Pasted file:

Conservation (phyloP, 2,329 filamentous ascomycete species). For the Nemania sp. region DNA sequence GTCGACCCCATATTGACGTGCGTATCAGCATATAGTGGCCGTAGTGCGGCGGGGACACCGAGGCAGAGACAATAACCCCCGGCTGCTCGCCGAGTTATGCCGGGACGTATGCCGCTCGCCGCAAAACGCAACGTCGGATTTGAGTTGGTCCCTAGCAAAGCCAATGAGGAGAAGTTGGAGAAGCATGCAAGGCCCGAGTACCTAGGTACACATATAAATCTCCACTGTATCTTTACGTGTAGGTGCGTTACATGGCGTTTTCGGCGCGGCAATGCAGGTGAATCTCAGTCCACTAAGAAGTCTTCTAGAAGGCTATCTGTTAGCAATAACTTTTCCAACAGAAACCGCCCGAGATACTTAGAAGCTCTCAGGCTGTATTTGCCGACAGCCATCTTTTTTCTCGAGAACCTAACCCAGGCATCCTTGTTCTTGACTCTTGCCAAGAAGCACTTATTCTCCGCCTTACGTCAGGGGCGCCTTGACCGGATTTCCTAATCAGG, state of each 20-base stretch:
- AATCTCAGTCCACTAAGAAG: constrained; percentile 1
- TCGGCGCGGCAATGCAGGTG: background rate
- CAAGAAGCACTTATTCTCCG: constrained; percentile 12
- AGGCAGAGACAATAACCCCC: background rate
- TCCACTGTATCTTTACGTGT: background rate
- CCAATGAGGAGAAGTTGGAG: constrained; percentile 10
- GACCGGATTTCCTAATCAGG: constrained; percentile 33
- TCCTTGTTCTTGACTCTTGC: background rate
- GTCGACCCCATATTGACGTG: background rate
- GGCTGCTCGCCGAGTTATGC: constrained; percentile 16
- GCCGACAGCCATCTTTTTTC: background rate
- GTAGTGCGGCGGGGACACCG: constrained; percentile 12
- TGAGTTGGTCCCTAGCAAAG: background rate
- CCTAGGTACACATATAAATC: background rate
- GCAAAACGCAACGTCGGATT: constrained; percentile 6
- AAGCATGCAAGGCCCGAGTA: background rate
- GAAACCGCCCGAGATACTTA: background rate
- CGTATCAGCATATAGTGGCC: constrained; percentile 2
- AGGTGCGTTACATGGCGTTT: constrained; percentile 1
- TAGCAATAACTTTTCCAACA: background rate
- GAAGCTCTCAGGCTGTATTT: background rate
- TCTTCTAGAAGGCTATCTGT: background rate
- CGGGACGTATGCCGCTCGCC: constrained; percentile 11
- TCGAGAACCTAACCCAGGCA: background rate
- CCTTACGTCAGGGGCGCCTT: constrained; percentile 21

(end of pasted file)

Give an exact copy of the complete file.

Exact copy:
Conservation (phyloP, 2,329 filamentous ascomycete species). For the Nemania sp. region DNA sequence GTCGACCCCATATTGACGTGCGTATCAGCATATAGTGGCCGTAGTGCGGCGGGGACACCGAGGCAGAGACAATAACCCCCGGCTGCTCGCCGAGTTATGCCGGGACGTATGCCGCTCGCCGCAAAACGCAACGTCGGATTTGAGTTGGTCCCTAGCAAAGCCAATGAGGAGAAGTTGGAGAAGCATGCAAGGCCCGAGTACCTAGGTACACATATAAATCTCCACTGTATCTTTACGTGTAGGTGCGTTACATGGCGTTTTCGGCGCGGCAATGCAGGTGAATCTCAGTCCACTAAGAAGTCTTCTAGAAGGCTATCTGTTAGCAATAACTTTTCCAACAGAAACCGCCCGAGATACTTAGAAGCTCTCAGGCTGTATTTGCCGACAGCCATCTTTTTTCTCGAGAACCTAACCCAGGCATCCTTGTTCTTGACTCTTGCCAAGAAGCACTTATTCTCCGCCTTACGTCAGGGGCGCCTTGACCGGATTTCCTAATCAGG, state of each 20-base stretch:
- AATCTCAGTCCACTAAGAAG: constrained; percentile 1
- TCGGCGCGGCAATGCAGGTG: background rate
- CAAGAAGCACTTATTCTCCG: constrained; percentile 12
- AGGCAGAGACAATAACCCCC: background rate
- TCCACTGTATCTTTACGTGT: background rate
- CCAATGAGGAGAAGTTGGAG: constrained; percentile 10
- GACCGGATTTCCTAATCAGG: constrained; percentile 33
- TCCTTGTTCTTGACTCTTGC: background rate
- GTCGACCCCATATTGACGTG: background rate
- GGCTGCTCGCCGAGTTATGC: constrained; percentile 16
- GCCGACAGCCATCTTTTTTC: background rate
- GTAGTGCGGCGGGGACACCG: constrained; percentile 12
- TGAGTTGGTCCCTAGCAAAG: background rate
- CCTAGGTACACATATAAATC: background rate
- GCAAAACGCAACGTCGGATT: constrained; percentile 6
- AAGCATGCAAGGCCCGAGTA: background rate
- GAAACCGCCCGAGATACTTA: background rate
- CGTATCAGCATATAGTGGCC: constrained; percentile 2
- AGGTGCGTTACATGGCGTTT: constrained; percentile 1
- TAGCAATAACTTTTCCAACA: background rate
- GAAGCTCTCAGGCTGTATTT: background rate
- TCTTCTAGAAGGCTATCTGT: background rate
- CGGGACGTATGCCGCTCGCC: constrained; percentile 11
- TCGAGAACCTAACCCAGGCA: background rate
- CCTTACGTCAGGGGCGCCTT: constrained; percentile 21